Resident of Jeffersonville, Ind.
LOUISVILLE, Ky. (Nov. 23, 2016) — Louella Aker, a Jeffersonville, Ind. resident who become the first female hand transplant recipient in Kentucky, was released today from Jewish Hospital. The 17-hour procedure took place Sept. 17.
Aker, 69, acquired an infection while involved in the cleanup of Henryville, Ind. after an EF4 tornado hit the area on March 2, 2012. Aker was later diagnosed with septicemia and underwent a bilateral, below-the-knee amputation on her legs, left forearm amputation, and right partial hand amputation. Aker was added to the organ donor registry on September 18, 2015.
Following her surgery Aker was placed on immunosuppressive medications to prevent rejection of her new hands. Doctors closely monitored Aker for signs of rejection and adverse reaction to medications. She has shown no signs of clinical rejection at this time.
“It is truly a miracle that I received these new hands,” said Aker. “Every single day, I wake up and am thankful for this opportunity that I have been given. My heart goes out to the family of the donor for what they have been through, but I thank them for this gift they have given me. I will always consider them family. My family and I will always be grateful to them.”
Aker is the tenth patient to receive a hand transplant from the Louisville Vascularized Composite Allograft (VCA) program. The program is a partnership of physicians, researchers and healthcare providers from Jewish Hospital, part of KentuckyOne Health; the Christine M. Kleinert Institute for Hand and Microsurgery (CMKI); the Kleinert Kutz Hand Care Center; and the University of Louisville.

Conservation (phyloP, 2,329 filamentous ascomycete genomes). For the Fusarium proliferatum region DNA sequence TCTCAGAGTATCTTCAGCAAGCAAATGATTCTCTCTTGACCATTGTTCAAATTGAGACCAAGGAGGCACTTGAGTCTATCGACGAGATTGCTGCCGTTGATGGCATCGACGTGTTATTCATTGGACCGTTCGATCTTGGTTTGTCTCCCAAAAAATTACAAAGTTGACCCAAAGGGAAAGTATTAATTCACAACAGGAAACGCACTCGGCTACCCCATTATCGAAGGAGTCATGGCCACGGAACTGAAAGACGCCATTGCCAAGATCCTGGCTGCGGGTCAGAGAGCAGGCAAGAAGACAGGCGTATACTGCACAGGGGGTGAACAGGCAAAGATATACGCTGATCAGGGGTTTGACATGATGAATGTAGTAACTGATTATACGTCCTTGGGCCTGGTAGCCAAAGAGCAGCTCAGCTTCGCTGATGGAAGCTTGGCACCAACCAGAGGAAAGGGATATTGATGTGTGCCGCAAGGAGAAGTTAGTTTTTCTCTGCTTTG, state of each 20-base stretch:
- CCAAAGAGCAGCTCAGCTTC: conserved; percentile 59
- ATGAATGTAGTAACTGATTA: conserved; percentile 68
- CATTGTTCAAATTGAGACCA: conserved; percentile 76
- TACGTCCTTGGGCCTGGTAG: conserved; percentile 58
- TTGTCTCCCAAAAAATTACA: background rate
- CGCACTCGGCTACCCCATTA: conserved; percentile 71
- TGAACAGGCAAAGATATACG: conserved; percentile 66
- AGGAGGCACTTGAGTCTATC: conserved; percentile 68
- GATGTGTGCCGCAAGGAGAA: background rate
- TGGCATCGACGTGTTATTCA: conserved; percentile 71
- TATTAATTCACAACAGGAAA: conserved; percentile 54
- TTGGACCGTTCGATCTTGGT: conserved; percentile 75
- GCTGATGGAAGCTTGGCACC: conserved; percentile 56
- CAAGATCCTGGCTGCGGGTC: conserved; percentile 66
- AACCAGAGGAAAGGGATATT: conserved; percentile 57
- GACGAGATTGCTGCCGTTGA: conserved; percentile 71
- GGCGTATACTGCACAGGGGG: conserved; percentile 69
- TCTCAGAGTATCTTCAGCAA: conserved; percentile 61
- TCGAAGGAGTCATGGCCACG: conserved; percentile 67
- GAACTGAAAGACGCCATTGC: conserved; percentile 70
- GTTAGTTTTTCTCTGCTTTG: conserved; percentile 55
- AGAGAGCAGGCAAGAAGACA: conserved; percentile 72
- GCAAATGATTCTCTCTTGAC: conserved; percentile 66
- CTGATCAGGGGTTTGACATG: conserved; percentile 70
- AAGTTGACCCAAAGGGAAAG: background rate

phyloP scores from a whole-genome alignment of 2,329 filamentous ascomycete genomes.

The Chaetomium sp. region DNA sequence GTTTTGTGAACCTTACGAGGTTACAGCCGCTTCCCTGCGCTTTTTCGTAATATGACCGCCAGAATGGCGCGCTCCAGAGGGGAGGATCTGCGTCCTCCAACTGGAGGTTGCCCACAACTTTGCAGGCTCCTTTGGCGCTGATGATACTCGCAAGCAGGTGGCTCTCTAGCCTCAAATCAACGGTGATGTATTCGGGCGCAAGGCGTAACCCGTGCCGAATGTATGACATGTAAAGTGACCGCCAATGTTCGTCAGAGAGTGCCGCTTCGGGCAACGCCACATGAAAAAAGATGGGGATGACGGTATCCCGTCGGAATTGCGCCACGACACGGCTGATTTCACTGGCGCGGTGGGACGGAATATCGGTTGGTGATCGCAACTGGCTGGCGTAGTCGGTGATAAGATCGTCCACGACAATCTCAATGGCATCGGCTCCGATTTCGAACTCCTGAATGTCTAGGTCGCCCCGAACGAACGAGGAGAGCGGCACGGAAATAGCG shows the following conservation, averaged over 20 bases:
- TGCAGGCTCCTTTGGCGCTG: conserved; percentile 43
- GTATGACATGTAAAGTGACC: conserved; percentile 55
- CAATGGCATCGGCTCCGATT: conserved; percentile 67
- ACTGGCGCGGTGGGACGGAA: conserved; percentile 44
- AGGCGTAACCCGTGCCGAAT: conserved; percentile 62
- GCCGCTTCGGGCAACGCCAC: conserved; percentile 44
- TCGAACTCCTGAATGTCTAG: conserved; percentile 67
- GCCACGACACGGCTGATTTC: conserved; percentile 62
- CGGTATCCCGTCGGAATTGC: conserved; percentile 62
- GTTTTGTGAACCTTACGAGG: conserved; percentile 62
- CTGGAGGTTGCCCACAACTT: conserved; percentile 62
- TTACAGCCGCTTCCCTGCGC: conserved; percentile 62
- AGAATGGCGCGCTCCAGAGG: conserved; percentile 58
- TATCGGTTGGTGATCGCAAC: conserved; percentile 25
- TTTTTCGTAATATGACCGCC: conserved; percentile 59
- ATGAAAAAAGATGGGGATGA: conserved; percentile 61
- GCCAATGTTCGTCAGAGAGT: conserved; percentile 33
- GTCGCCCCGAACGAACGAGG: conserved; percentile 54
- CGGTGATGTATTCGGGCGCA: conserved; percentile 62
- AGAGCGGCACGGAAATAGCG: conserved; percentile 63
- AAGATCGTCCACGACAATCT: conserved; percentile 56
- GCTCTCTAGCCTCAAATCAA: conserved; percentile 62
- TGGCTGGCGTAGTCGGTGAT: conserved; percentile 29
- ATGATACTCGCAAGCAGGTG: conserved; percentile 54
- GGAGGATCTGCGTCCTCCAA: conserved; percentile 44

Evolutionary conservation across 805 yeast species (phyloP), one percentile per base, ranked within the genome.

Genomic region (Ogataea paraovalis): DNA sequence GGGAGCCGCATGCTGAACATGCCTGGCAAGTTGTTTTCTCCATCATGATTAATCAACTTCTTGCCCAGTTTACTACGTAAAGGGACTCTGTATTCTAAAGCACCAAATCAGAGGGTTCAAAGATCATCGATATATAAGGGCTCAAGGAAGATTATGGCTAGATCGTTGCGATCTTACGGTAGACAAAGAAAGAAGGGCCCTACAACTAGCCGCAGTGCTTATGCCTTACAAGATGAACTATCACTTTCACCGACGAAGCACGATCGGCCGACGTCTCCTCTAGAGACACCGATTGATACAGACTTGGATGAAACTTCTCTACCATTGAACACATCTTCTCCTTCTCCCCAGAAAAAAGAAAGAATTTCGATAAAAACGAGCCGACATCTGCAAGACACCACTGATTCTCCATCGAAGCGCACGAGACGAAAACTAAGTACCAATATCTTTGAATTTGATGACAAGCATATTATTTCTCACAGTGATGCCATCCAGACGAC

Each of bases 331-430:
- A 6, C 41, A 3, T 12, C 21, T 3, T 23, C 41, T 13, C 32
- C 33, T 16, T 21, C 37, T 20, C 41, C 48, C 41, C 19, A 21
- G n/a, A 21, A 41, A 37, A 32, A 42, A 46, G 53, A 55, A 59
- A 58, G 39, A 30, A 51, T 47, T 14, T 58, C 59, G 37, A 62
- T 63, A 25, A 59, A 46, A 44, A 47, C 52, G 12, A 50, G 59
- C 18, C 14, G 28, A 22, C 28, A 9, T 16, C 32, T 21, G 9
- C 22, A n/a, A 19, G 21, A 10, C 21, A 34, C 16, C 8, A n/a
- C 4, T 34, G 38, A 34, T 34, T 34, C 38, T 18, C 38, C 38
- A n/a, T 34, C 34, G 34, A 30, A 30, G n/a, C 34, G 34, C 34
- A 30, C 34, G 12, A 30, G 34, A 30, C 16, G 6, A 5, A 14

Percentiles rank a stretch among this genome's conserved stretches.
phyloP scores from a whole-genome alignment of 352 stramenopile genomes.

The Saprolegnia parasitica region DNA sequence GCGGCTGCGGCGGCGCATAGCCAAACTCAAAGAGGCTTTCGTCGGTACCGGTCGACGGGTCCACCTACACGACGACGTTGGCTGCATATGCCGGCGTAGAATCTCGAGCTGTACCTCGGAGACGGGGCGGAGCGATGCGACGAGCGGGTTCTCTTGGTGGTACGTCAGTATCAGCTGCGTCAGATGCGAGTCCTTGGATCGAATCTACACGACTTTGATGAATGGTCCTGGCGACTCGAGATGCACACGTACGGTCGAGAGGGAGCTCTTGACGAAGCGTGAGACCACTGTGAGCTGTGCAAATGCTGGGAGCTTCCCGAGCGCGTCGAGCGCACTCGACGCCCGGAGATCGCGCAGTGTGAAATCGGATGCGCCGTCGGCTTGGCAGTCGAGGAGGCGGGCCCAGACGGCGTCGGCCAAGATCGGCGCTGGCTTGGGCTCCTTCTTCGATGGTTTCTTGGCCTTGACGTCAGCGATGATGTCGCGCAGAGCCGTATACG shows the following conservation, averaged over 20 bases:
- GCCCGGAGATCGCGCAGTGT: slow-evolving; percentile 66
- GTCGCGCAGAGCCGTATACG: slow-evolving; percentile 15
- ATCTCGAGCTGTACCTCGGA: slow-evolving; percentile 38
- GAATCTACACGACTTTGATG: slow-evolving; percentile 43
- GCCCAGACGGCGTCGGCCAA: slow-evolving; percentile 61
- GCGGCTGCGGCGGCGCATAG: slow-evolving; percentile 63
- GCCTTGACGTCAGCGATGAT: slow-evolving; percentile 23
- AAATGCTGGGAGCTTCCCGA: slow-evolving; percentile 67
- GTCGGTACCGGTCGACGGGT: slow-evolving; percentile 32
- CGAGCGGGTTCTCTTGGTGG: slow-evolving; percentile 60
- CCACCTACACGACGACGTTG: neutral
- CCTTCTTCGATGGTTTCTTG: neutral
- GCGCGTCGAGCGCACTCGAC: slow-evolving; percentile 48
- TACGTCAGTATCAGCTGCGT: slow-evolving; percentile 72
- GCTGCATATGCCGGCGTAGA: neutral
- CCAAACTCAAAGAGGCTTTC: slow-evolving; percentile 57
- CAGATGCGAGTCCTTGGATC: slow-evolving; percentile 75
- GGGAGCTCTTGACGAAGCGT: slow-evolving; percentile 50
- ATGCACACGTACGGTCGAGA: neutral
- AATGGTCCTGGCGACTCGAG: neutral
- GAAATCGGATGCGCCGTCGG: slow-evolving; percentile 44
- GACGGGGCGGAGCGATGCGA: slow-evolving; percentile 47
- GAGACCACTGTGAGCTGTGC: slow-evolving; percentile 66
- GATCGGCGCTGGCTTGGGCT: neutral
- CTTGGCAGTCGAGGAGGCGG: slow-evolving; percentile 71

As a result of Aker’s bones healing, and continued wrist strength and stability, she now wears anti-claw splints on her hands throughout the day. These splints help prevent Aker from having an abnormal hand position, which can develop due to a problem with the ulnar nerve.
In 2013, the Louisville VCA program was awarded $850,000 to fund a clinical trial of a new treatment that will help prevent rejection of transplanted hands as part of the Armed Forces Institute of Regenerative Medicine (AFIRM) research program. AFIRM II is a five-year, $75 million federally funded project that will focus on applying regenerative medicine to battlefield injuries. Results of this trial will be far-reaching and benefit not only military patients, but all hand transplant recipients.
The AFIRM II funding enables Louisville VCA researchers to explore the potential for a cell-based therapy to help control the immune system’s response to a hand transplant, with a goal to lessen or eliminate the need for immune-suppressant drugs.
The Louisville VCA team developed the pioneering hand transplant procedure and has performed hand transplants on 10 patients since 1999. The clinical trial is led by Dr. Tuna Ozyurekoglu, MD, with research at the CMKI and the Cardiovascular Innovation Institute, a partnership of Jewish Heritage Fund for Excellence and the University of Louisville.
Funding for the surgical procedure was provided by the Jewish Hospital & St. Mary’s Foundation, part of KentuckyOne Health.